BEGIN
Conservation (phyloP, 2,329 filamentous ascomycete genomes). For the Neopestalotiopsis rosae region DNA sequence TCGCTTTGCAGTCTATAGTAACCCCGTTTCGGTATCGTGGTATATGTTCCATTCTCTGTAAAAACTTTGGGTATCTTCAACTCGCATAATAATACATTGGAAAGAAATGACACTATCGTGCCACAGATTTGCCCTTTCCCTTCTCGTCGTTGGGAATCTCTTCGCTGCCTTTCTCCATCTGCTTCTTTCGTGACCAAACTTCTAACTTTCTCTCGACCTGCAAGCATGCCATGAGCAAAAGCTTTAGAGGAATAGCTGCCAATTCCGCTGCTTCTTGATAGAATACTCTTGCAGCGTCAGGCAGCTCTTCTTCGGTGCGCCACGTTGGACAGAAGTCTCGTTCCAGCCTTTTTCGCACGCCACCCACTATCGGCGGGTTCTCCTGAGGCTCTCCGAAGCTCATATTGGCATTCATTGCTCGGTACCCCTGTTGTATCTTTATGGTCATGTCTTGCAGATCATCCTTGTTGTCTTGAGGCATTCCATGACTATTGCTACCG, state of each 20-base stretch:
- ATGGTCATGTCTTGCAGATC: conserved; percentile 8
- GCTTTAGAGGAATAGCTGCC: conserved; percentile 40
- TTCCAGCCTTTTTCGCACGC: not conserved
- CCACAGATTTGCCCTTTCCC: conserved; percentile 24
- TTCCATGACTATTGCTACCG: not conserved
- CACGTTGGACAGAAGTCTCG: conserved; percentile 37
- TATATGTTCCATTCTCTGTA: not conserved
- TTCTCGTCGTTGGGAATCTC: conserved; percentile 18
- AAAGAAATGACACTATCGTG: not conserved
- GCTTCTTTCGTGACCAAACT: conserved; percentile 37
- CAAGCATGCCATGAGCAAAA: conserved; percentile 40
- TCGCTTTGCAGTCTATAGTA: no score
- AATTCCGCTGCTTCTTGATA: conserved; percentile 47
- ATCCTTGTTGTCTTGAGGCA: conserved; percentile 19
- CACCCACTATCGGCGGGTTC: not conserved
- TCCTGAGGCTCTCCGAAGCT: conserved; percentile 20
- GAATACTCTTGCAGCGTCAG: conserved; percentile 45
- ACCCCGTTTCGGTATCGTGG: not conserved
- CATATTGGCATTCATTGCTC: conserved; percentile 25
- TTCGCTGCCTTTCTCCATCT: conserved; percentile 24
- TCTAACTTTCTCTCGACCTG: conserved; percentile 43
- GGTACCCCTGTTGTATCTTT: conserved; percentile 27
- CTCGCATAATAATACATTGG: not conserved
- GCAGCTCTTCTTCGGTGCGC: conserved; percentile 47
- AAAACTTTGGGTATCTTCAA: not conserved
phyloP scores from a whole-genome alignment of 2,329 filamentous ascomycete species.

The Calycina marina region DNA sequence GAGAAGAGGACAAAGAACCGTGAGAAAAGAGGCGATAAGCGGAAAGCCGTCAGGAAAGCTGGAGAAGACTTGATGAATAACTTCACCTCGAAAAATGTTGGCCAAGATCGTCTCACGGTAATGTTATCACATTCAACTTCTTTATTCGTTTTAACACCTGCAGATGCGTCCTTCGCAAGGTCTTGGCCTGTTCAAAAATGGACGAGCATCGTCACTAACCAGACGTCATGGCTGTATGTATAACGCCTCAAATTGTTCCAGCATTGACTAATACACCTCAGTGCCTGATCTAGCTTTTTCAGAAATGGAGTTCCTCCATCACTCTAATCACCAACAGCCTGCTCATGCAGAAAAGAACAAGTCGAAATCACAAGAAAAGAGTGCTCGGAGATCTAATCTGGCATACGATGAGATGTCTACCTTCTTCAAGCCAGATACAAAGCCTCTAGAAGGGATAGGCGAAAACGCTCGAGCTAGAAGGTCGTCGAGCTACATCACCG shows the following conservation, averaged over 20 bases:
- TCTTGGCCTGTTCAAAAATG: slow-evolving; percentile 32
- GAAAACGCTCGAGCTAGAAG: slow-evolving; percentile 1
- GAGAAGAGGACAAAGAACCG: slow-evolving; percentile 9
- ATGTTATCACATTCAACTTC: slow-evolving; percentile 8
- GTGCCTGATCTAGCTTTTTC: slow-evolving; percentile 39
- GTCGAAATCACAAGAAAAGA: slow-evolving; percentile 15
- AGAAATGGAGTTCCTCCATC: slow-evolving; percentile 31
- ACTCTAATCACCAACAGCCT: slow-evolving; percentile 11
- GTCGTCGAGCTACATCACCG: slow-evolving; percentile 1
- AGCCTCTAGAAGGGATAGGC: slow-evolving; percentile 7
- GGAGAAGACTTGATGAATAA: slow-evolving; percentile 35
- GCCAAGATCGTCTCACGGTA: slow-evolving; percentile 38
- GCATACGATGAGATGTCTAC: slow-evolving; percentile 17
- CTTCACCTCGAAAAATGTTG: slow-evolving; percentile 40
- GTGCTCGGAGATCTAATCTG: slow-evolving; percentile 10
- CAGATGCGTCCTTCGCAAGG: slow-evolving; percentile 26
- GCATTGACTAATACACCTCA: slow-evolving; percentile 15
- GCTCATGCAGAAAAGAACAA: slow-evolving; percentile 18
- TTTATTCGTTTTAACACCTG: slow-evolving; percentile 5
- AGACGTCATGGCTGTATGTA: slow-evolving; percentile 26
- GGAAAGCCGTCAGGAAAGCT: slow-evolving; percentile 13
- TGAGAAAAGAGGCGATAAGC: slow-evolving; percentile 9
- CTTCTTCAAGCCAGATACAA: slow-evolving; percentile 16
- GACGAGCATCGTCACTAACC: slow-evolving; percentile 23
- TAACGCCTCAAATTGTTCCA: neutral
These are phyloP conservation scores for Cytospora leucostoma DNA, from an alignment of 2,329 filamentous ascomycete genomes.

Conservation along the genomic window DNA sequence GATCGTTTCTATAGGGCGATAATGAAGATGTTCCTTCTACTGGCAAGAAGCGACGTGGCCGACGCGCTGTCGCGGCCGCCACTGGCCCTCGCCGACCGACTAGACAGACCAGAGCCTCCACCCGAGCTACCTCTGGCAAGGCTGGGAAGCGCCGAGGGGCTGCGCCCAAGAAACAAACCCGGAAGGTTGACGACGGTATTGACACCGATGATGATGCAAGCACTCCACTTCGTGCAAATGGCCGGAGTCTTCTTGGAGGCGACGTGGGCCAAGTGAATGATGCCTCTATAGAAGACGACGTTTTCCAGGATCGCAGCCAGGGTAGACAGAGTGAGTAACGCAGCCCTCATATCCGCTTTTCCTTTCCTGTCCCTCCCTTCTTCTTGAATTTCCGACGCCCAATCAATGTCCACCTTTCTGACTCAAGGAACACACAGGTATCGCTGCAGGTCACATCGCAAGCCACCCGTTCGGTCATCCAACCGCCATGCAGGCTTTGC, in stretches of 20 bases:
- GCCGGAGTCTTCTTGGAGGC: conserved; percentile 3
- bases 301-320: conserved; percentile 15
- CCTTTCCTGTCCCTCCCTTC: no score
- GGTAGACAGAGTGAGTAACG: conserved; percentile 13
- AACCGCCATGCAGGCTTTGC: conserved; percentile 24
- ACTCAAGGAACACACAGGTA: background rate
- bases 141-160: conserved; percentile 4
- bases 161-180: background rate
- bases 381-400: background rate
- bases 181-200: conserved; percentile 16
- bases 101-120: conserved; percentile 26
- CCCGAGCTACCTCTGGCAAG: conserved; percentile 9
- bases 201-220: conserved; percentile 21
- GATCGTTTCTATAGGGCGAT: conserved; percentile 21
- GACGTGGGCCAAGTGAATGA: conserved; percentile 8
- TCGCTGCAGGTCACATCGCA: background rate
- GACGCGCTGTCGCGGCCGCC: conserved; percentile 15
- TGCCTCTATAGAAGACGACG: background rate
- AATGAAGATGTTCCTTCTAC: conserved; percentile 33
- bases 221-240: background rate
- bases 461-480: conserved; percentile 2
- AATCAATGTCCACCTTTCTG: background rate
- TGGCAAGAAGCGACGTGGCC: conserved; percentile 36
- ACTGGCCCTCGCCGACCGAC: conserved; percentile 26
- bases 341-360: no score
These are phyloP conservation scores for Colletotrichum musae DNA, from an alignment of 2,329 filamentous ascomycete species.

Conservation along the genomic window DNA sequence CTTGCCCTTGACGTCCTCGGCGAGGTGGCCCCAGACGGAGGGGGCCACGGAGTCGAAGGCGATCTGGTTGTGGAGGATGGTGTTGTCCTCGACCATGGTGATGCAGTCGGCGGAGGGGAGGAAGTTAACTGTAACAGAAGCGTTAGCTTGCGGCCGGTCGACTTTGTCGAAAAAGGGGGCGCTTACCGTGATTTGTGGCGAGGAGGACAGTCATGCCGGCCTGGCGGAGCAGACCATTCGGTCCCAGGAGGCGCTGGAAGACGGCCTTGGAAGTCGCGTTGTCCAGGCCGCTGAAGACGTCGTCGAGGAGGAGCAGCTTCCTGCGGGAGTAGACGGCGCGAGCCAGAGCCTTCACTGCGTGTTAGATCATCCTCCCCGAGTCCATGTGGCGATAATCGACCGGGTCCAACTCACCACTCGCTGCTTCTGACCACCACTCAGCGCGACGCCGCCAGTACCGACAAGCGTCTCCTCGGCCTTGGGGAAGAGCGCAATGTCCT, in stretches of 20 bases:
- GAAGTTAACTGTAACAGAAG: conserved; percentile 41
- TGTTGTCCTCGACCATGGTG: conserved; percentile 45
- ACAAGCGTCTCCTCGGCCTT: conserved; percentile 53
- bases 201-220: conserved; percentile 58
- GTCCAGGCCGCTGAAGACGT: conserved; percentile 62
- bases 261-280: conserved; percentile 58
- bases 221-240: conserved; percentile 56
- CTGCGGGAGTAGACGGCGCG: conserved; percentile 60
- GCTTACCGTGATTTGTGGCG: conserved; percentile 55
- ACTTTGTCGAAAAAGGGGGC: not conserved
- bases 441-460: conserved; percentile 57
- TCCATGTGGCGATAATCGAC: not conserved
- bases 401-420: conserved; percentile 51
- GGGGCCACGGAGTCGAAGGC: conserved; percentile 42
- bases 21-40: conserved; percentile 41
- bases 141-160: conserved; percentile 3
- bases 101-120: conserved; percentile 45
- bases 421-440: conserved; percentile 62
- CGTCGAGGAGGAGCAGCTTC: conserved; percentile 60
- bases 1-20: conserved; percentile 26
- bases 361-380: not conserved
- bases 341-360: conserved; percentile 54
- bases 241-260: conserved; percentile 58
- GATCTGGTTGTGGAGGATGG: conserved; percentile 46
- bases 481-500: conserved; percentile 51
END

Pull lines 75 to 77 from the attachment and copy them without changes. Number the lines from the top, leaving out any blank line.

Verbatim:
- bases 221-240: background rate
- bases 461-480: conserved; percentile 2
- AATCAATGTCCACCTTTCTG: background rate